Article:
The Major called me into his office in the spring of 1964, just before we were due to head home and to our summer NROTC “cruise”— three weeks playing at Marine stuff in Little Creek, VA, and three weeks making like Naval Aviators in Corpus Christi, TX.

“Midshipman Vaart,” he said. “I believe you would make a good Marine.”

Dropped jaw. “Guadalcanal March.” “Select few.” “Marine’s Marine saying that??”

“Think about it, Midshipman. I won’t be here next fall but check in with my replacement and let him know what you have decided.”

“Aye aye, Sir,”  I responded, dumbfounded.

In Little Creek, the Major, by then promoted to Lieutenant Colonel, turned up at an amphibious landing we conducted in training. He found us Rochester midshipmen, said hello, and as he left looked at me and Midshipmen Dick Hulslander, Tom King, and Bob Rivers, and said, “See you in the Corps.”

I dutifully checked in the next fall with the new MOI, Major CB Webster. I explained my conversation with Major Ohanesian and said I was ready to take the Marine Option. He pulled out the paperwork for my acceptance, completed in every detail except for my signature.  Major Ohanesian had me pegged. Truly.

Hulslander, King, Rivers, and I all went into the Corps, but we didn’t see him again. Colonel Ohanesian was killed in battle in Vietnam in March 1967.  I was in-country at the time and was crushed by the news. (I would again be crushed by news in July that Tom King was killed in an ambush.)

And so, all of the above is prompted by the ceremony that took place on 17 October at the University of Rochester’s NROTC unit to commemorate a plaque installed in Major Ohanesian’s honor in the Midshipmen Training Room—an effort made by the Marine Option Midshipmen of the class of 1964, men Major Ohanesian swore in as Second Lieutenants in the Corps.  The Major would not swear us in, an event for two years later, but he gave us birth as Marines. (A shadow box in the same room honors Tom–and an award given each year in his name to an exemplary midshipman.)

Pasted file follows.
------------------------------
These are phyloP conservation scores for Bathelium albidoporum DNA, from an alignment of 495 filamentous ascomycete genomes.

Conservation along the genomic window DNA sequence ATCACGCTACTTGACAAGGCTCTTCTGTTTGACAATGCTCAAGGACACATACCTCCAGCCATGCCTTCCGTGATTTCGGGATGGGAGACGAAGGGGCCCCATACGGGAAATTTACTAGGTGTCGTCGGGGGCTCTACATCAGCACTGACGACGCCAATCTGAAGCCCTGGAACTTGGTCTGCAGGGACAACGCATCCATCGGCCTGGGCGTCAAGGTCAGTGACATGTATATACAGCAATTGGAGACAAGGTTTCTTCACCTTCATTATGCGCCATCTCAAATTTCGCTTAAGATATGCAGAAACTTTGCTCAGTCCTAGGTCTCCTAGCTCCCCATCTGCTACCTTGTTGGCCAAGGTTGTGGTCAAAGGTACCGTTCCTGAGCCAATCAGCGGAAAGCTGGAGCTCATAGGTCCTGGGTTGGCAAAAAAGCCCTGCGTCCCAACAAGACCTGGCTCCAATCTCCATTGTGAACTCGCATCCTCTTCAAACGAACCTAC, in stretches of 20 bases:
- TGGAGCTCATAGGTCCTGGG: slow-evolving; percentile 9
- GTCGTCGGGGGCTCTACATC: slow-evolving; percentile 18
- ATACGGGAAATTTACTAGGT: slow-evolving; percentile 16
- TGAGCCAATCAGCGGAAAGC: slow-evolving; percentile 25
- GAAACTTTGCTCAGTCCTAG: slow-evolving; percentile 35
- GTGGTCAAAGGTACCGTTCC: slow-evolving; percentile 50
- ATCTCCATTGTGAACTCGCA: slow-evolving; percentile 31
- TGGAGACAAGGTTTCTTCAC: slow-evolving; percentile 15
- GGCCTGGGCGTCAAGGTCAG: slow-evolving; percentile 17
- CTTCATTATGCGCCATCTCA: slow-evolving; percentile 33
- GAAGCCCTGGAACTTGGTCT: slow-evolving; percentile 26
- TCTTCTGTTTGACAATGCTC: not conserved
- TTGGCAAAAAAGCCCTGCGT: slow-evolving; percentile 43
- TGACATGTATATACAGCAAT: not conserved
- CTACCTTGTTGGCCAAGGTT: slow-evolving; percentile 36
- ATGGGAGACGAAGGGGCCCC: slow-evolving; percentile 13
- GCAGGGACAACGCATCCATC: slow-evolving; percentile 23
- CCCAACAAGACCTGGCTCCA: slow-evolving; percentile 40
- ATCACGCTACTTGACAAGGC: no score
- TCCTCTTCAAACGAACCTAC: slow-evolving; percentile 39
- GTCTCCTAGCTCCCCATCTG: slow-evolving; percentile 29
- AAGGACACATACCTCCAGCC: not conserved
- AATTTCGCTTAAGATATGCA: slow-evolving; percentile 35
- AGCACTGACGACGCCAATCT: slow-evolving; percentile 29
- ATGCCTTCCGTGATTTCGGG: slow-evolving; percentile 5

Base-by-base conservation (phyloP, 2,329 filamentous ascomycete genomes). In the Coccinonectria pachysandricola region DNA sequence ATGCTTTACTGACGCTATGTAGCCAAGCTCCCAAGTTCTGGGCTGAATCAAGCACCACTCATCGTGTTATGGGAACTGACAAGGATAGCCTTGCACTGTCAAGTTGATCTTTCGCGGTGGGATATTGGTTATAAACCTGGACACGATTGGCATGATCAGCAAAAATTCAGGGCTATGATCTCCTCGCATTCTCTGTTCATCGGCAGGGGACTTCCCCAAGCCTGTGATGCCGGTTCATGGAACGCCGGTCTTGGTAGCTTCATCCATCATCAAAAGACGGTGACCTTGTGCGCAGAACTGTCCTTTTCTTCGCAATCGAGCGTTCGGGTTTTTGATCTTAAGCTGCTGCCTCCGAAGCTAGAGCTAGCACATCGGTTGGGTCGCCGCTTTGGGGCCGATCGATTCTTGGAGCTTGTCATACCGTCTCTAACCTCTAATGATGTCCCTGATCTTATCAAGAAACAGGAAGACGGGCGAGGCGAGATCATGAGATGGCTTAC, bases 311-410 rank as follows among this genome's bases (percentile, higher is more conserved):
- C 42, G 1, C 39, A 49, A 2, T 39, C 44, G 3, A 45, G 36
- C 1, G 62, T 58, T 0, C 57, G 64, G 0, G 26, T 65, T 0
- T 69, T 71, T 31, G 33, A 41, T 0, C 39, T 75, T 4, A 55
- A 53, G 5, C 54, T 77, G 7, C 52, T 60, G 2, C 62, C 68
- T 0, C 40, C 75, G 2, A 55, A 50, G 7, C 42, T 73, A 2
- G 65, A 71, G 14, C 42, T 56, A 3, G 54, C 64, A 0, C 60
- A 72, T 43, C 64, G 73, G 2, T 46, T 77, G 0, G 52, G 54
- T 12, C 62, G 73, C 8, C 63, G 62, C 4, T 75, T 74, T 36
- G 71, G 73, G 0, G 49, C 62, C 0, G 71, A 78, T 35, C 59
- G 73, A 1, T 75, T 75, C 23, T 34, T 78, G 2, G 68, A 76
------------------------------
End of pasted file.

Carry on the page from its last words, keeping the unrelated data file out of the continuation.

Images following: the plaque, the NROTC training room, and the two Marines of the class of 1966, Bob Rivers (left) and the poster, Andy Vaart (right). Neither of whom today are sculpted in the form of the MOI they admired so much way back then.

ohanesian plaque RochesterNROTCTrainingRoom TwoOhanesianMarines







8 thoughts on “A Remembrance of a Life-shaping Marine: LtCol. Victor Ohanesian”

  1. Thanks for sharing Andy. I too was influenced by a great MOI at UNC and Vitory at Sea as a kid. I always tried to imaging my Dad & his DE depth charging U-Boats in the cold North Atlantic. I’m not sure that my Dad ever understood my drift to the Corps.

  2. I spent only three days with LtCol. Ohanesian in his command post near Dai Loc, but I remember him often. I keep a photo of him on my desktop. He was a charismatic Marine’s Marine who inspired men.